Almost two years ago I took up triathlon training in an effort to get in shape. I’ve finished two triathlons over the past year. (Notice my word, finished. Finishing is winning for me.) I’ve learned several things over the course of this journey: early morning swims are difficult, bicyclist safety is not a priority of most drivers, and there is no secret to being a good runner. The best lesson that I learning in this training is not to neglect any discipline of the triathlon. Swim, bike and run. If you neglect one of these activities, your performance will suffer. The same is true when it comes to relationships for children and student ministers. Children and student ministers must maintain good relationships with this triad: church leadership, parents and ministry leaders, and students.
These relationships must be placed as a high priority. While one of these relationships may not be a favorite of yours, each of them must be built and maintained.
Church leadership consists of persons serving in a variety of roles, including pastor, church staff, deacons/elders and other key leaders in the church. All these relationships matter. Pray for your pastor, other staff members and key leaders. Schedule consistent one-on-one meetings with your pastor. Attend deacon meetings. Be visible in business meetings. Arrive at church early, walk around the facility and speak to greeters in the parking lot and the welcome center.
As a student minister, I made it a priority to speak with Mr. Peppers every Sunday at the welcome center. Mr. Peppers, a senior adult, was chairman of the transportation committee and maintained church buses. But I did not speak to him only about my needs related to transportation. Because he loves the Tampa Bay Rays, I looked at the standings every Sunday morning during baseball season to engage him in conversation. He always made sure that the buses were ready for a student event and drove if needed–especially if we were going to a Rays game.
Parents and Ministry Leaders
Relationship needs with parents and ministry leaders are identical. Training must be provided for both groups, and hopefully your parents serve as ministry leaders, so your ministry with the two groups will overlap.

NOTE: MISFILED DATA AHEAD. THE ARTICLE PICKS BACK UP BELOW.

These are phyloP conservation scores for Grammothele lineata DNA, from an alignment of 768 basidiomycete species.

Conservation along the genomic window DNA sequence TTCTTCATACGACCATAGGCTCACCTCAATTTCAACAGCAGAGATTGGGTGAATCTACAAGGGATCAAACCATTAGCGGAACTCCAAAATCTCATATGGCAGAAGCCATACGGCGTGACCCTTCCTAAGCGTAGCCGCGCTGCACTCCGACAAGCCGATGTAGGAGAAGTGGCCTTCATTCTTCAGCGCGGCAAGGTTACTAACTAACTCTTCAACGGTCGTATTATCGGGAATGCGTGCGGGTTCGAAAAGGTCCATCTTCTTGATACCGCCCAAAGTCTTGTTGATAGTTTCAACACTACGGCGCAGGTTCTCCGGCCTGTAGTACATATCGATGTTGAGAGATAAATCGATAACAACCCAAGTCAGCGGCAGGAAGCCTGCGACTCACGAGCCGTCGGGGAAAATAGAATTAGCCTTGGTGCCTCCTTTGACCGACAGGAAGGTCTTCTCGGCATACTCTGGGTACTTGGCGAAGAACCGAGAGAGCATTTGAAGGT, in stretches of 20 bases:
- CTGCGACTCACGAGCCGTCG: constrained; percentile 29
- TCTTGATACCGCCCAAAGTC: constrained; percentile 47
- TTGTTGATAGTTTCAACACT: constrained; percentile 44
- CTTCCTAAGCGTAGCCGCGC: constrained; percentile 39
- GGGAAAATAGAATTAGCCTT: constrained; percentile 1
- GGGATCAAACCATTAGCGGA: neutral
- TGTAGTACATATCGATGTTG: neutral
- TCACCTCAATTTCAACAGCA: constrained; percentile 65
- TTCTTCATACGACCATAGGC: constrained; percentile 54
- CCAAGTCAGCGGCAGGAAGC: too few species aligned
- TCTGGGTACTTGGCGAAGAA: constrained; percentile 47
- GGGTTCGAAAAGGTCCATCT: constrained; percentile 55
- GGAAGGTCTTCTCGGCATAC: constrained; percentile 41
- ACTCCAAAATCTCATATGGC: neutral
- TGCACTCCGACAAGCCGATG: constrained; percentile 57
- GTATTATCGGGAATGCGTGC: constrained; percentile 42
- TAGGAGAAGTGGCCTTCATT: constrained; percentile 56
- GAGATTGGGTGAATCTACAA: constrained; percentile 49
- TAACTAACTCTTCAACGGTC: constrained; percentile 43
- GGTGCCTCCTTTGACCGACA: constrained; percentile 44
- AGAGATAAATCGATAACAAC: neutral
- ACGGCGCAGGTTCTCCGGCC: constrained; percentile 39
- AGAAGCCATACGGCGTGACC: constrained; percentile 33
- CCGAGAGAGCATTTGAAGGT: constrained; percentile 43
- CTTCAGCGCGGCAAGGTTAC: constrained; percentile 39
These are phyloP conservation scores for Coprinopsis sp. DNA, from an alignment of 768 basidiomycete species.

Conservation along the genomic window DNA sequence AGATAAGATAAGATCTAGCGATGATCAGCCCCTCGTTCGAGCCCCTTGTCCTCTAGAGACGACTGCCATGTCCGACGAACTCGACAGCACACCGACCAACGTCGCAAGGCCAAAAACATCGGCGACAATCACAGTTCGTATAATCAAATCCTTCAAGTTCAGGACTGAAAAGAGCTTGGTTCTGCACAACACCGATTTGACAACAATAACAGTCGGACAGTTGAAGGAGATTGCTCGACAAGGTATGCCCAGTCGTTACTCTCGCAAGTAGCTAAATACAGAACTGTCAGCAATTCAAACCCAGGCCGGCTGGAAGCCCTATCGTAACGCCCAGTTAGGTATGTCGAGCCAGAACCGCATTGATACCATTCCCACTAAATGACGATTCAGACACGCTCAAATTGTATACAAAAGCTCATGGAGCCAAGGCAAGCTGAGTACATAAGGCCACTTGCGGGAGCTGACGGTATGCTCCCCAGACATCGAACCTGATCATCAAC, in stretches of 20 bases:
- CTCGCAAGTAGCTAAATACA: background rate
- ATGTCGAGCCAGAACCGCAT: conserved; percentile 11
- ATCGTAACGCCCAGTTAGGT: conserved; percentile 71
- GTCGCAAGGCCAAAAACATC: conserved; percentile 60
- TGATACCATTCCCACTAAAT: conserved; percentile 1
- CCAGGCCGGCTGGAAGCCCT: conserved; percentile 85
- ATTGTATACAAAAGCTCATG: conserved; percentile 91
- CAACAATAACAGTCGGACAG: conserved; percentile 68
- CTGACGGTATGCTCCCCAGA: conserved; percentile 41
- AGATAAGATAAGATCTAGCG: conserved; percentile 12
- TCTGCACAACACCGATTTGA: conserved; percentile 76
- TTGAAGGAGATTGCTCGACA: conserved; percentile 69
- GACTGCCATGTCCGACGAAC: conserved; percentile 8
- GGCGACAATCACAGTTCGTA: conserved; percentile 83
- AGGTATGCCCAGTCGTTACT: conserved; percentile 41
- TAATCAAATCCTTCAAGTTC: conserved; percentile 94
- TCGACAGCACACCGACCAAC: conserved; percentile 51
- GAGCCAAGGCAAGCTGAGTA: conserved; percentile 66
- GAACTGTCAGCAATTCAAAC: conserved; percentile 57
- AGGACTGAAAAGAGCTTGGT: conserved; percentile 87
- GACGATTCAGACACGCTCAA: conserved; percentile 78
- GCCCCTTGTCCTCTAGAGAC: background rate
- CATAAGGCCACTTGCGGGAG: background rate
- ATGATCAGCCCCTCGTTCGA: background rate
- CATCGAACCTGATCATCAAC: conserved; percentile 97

Your students spend more time with their parents than they do with you, so providing them opportunities for engagement and training is critical. Consider something as simple as a “youth culture” training session. Be sure to make it a priority to sit with parents and guardians when attending your students’ non-church events. Make the effort to get to know them.
Too many times as a minister to children and students we have the mentality that we can succeed in ministry on our own. This is not the case and it does not need to be. Lay leaders in children and student ministry are an integral part of your ministry. Make it a priority to spend time with them. Provide training for them. Take time to go to lunch with them. Encourage them through constant communication including texts and emails.
Many times, parents are the leaders in your ministry. While it is permissible to see them as the same group at times, make an effort to take time to talk to parents as parents, not as people to get things done in ministry.
Building relationships with students is the fun part of ministry. It is also the difficult part of ministry. Many children and student leaders became involved in ministry because they felt called to build relationship with students. Playing paintball and dodgeball is the fun part. However, relationships must be developed with a discipleship mentality. There a times when fun events are needed, but do not make that the foundation of your relationship. Create accountability relationships with students. Make an effort to have kingdom discussions. Talk about their growth in Christ. Consider developing a discipleship group of 3-4 students to meet with each semester.
Relationships matter as a children/student minister. While the relationships with these specific groups do not compare to your individual relationship with the Lord, they are important. Make them a priority in your routine schedule.
Guest Post -Billy Young – Lead Catalyst – Next Generation Ministries for the Florida Baptist Convention